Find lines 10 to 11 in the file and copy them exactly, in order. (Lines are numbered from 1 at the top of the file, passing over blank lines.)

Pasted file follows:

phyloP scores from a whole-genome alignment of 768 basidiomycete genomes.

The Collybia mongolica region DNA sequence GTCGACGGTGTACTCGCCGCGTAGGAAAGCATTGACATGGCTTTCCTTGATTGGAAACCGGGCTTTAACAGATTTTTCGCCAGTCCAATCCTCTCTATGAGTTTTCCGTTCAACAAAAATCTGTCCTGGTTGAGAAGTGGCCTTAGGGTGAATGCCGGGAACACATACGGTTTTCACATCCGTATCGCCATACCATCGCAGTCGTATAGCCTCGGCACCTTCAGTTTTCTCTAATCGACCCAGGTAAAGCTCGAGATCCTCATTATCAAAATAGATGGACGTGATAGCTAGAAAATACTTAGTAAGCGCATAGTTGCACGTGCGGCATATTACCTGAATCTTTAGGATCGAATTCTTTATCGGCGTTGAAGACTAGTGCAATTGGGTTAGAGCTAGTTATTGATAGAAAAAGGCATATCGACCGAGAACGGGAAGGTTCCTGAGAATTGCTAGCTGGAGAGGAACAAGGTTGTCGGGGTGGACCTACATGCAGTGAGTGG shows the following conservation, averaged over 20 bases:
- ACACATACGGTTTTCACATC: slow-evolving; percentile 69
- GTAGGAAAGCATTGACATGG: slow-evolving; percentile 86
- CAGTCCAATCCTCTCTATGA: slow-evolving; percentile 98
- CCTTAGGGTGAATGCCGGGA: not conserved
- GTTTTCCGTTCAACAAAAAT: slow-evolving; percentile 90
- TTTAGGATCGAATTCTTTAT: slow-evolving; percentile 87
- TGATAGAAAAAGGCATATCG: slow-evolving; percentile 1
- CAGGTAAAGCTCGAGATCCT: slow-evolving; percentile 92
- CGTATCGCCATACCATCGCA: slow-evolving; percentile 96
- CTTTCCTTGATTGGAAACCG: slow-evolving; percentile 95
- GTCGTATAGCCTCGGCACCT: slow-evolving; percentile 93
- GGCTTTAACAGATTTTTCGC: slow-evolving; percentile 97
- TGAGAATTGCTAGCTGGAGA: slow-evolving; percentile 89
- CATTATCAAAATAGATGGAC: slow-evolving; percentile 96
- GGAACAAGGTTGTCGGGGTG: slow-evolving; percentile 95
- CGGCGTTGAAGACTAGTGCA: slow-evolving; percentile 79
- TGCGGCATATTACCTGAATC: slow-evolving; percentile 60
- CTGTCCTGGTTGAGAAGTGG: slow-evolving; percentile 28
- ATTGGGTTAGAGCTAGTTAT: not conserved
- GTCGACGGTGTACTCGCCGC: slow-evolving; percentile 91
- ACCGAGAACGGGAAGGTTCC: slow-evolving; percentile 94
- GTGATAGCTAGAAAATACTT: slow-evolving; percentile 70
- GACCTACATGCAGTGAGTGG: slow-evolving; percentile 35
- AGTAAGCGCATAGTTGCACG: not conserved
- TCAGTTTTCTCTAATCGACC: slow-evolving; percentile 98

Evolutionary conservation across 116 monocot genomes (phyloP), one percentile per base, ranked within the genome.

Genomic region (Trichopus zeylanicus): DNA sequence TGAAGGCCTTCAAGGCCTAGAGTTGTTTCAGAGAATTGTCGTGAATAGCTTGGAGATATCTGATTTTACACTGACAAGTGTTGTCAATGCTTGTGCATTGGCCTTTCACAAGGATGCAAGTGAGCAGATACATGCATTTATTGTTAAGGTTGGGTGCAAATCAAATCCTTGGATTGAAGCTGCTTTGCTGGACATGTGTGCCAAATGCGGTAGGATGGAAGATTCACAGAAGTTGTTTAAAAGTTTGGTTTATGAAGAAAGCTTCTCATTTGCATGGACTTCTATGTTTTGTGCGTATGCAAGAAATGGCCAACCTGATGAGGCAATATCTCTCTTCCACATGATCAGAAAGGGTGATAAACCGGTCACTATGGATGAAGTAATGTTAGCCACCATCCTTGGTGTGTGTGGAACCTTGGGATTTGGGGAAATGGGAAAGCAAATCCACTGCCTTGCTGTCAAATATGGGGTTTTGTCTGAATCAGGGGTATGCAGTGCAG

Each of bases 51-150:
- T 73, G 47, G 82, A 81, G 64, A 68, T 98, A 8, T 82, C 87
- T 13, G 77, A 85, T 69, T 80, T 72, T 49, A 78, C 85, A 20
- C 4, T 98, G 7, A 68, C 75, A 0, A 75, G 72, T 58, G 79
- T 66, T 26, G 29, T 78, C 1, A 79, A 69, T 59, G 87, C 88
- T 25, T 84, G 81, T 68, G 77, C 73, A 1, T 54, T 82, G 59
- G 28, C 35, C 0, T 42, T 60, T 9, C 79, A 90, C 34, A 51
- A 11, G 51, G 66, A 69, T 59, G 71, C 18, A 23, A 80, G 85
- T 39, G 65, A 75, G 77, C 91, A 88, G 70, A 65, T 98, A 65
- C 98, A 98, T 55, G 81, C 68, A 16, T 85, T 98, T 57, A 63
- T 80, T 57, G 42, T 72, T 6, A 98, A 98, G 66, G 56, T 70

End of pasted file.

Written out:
- CAGGTAAAGCTCGAGATCCT: slow-evolving; percentile 92
- CGTATCGCCATACCATCGCA: slow-evolving; percentile 96